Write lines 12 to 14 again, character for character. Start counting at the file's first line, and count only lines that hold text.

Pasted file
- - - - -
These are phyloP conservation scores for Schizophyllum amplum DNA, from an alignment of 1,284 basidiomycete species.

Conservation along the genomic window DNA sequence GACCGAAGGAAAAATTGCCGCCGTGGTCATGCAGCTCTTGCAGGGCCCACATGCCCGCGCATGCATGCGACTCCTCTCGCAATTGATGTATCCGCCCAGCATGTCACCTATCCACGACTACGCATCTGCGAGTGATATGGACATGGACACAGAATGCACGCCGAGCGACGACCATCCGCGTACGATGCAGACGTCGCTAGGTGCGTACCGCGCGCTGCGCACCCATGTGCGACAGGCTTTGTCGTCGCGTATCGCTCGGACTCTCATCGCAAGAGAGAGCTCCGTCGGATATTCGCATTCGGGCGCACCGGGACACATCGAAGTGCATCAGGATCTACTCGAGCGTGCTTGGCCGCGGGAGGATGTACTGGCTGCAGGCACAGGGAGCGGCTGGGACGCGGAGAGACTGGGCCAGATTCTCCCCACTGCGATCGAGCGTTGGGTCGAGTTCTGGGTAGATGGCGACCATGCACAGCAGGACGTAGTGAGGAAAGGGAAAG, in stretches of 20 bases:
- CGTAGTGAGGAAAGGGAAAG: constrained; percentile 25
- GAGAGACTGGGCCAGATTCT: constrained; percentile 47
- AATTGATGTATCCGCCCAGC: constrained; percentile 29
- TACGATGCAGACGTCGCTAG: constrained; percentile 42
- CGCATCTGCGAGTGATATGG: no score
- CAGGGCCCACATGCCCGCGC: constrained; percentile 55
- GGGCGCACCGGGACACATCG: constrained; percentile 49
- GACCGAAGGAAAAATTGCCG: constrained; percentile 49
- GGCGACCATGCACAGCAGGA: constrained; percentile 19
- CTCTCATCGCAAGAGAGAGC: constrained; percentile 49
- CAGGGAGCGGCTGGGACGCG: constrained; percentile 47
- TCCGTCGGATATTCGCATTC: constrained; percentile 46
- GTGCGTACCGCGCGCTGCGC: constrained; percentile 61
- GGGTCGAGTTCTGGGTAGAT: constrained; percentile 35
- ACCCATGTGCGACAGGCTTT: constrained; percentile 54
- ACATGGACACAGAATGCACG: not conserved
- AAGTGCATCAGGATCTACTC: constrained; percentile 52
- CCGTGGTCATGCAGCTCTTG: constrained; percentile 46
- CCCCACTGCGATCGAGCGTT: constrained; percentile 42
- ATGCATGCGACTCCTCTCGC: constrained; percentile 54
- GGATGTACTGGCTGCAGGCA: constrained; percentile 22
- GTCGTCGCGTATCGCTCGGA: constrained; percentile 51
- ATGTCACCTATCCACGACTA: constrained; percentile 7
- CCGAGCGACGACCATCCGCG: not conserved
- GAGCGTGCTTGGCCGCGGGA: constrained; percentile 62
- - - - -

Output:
- CTCTCATCGCAAGAGAGAGC: constrained; percentile 49
- CAGGGAGCGGCTGGGACGCG: constrained; percentile 47
- TCCGTCGGATATTCGCATTC: constrained; percentile 46